Digital Advertising’s Big Moves in 2021
2020 was a challenging year for digital advertising, and there’s no reason to think 2021 won’t be as well. The industry is facing several issues, including privacy and cookies, ad tech dominance and ad fraud. And they’re all coming to a head now. With that in mind, here are five big moves I anticipate this year.
The beginning of the end of Google’s ad tech dominance
Simply put, frustration over Google’s monopoly on ad serving and the programmatic stack is at an all-time high. In 2021, at least one enterprise-level digital publisher will leave GAM for an emerging competitor who offers comparable, better-priced solutions that are pro-publisher.
Once the first shoe drops, we’ll see a similar shift to the one currently underway in video ad serving where brands are fleeing to Freewheel.
The dawn of programmatic 3.0
The current state of the programmatic ecosystem is under stress. It’s rife with fraud, middlemen, and tax collectors, which hinder it from providing meaningful value. This is especially true of the open auction, where a recent study from September found that basic targeting data — such as predicting a user’s gender — is less accurate than the odds of flipping a coin. Many marketers aren’t even aware of this.
Now, buyers are waking up to the fact that a big portion of their spend still isn’t transparent, nor effective. Further, spend is not going to the publishers they rely on to reach to their audiences.
This year, we may see the early decline of the open auction in favor of premium, brand-safe alternatives such as PG and new emerging channels. Will this be the year where open auction market share drops below 10%?
Retail ad spend eclipses Facebook
Retailers, such as Best Buy and Walmart, are making serious cheddar with innovative ad solutions. These programs are effective because they come with built-in attribution at the point of purchase.
With even more entrants from traditional e/retailers building an ads business, this year could be the first where they eclipse Facebook’s advertising revenue and start to unseat the giant.
More consolidation in the B2B space
Recently, B2B publishers have made a string of positive moves such as Industry Dive acquiring CFO.com and Adweek acquiring Target Marketing and Publishing Executive. This part of the industry has a strong audience base that’s highly monetizable, often earning premium rates. Furthermore, many of these publishers have or will add new revenue streams such as events and e-commerce.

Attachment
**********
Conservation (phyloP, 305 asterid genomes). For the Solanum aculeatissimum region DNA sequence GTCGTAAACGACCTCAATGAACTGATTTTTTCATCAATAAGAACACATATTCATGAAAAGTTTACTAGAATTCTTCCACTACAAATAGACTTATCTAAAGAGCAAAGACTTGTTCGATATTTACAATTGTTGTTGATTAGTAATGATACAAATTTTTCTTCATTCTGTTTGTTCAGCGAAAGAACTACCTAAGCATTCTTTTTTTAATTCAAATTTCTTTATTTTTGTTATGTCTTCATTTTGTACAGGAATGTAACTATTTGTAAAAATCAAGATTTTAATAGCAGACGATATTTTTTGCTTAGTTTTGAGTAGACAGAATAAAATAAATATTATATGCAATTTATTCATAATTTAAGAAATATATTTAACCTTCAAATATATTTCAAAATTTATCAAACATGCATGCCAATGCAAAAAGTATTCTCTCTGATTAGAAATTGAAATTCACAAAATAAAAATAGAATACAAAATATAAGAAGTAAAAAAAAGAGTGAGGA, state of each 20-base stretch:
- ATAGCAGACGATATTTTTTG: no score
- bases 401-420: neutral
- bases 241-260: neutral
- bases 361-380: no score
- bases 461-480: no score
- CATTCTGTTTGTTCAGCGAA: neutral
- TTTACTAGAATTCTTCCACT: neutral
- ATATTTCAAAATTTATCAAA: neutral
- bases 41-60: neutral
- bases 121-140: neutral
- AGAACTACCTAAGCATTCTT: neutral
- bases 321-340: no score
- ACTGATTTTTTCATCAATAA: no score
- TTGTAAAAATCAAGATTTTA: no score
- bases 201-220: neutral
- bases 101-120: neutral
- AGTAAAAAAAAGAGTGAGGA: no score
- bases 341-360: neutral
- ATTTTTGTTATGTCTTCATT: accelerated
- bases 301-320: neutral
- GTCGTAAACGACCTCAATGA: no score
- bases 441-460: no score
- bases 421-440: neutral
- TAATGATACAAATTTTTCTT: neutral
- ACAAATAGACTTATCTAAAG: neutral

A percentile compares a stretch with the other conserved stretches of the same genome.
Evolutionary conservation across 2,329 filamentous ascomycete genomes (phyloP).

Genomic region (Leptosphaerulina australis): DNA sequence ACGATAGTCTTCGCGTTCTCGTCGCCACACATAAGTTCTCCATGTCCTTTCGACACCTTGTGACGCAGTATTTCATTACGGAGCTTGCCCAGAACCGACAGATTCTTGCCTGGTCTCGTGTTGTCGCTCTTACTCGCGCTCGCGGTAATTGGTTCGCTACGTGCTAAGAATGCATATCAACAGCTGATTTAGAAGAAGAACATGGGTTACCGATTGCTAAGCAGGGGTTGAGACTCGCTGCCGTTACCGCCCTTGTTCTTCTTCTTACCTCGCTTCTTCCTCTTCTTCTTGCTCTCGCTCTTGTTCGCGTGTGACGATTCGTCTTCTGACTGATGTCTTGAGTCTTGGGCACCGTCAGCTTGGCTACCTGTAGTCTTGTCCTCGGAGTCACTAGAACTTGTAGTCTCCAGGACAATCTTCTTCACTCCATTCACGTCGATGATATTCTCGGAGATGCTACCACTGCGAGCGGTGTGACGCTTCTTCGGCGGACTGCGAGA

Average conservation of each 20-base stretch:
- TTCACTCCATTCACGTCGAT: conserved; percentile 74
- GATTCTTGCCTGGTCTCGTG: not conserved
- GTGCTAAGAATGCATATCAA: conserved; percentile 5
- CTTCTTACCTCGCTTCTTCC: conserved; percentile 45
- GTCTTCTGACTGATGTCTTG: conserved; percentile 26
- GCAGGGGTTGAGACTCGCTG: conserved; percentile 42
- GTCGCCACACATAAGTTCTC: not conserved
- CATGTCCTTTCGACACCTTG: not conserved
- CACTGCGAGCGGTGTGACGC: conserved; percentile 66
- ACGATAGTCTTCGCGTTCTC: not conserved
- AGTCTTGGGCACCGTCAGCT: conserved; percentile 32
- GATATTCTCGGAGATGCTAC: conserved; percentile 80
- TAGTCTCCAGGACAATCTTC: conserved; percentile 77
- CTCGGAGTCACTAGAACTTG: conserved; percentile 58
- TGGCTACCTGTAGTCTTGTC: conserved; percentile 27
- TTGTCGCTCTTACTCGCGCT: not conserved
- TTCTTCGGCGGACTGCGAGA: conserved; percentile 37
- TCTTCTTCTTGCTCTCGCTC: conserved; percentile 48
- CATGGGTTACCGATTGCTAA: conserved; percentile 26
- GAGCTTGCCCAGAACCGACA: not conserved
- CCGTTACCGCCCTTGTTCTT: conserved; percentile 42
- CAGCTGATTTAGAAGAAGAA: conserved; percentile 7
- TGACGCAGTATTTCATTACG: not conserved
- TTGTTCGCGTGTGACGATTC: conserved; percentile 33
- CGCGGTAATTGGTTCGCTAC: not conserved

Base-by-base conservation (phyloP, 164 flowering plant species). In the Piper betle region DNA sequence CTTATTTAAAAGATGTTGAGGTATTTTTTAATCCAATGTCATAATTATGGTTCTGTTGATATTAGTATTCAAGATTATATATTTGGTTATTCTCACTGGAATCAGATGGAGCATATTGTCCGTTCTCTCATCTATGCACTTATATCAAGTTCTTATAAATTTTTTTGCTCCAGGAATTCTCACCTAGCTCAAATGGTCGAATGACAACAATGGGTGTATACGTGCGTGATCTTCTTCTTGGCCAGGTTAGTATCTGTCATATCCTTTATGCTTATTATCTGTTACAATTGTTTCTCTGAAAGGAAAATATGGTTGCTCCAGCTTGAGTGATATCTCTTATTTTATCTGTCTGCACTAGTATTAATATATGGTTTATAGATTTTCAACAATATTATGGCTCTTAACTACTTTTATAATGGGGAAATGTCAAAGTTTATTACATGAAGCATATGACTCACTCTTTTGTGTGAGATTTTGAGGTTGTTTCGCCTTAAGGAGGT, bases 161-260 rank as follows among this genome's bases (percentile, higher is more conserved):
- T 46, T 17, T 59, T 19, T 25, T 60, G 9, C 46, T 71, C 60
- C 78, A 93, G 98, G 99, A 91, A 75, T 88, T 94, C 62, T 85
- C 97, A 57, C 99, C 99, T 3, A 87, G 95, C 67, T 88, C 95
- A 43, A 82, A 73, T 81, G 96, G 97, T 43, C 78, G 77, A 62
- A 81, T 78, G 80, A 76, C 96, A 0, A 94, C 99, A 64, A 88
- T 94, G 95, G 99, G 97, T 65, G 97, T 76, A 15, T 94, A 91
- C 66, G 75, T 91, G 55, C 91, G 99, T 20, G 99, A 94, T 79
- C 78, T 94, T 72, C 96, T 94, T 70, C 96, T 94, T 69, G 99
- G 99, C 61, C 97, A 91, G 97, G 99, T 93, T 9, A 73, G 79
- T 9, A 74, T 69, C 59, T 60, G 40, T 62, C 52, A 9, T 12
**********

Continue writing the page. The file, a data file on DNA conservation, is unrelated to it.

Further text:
I predict we’ll see not only other B2B publishers acquiring these companies to increase their scale and profitability, but also the entrance of private equity firms pulling these into larger conglomerates. Over the last few years, there has been a trend toward UK-based buyers purchasing these lucrative assets as well.
OOH makes a comeback
Finally, with vaccine rollout picking up, we’re likely to see a return to normal life this year, and thus OOH growth will return to pre-Covid levels. We also may see the first large OOH player buy a non-OOH media company. OOH, local broadcast, and newspapers are morphing into agencies, providing a growing set of local marketing solutions. As the world rapidly digitizes, and there are obvious synergies with these other large, local media providers, will 2021 be the year a major OOH player branches out with a splashy acquisition? The rise of the SPAC vehicle provides a creative way to finance this type of transaction.
Only a month into 2021, there are clear signs of major shifts underway in the advertising industry that will change the power dynamics moving forward. The only question is when.
Bonus Prediction: Google Chrome doesn’t kill third-party cookies
Google’s plan to kill third-party cookies by 2022 seems to be moving slower and with less clarity than the industry expected. Meanwhile, Apple is in the fray, looking to limit or kill mobile targeting on the iOS platform.
The industry responded with a gold rush of entrants touting new identity features. Some are new versions of walled gardens, while others seek to be the new industry standard. This fragmented reality is bad for the industry and further perpetuates the complexity of ad tech.
Will this be the year we see big advertising spenders (e.g., P&G, Unilever, Home Depot, Bank of America) organize in order to force the industry to put an end to the ad tech chaos and force everyone to get on the same page? Or will internet inventor Tim Berners-Lee put the control of consumer data in the hands of consumers?
My bet is Google will pump the brakes on killing third-party cookies.
Patrick O’Leary is CEO of Boostr.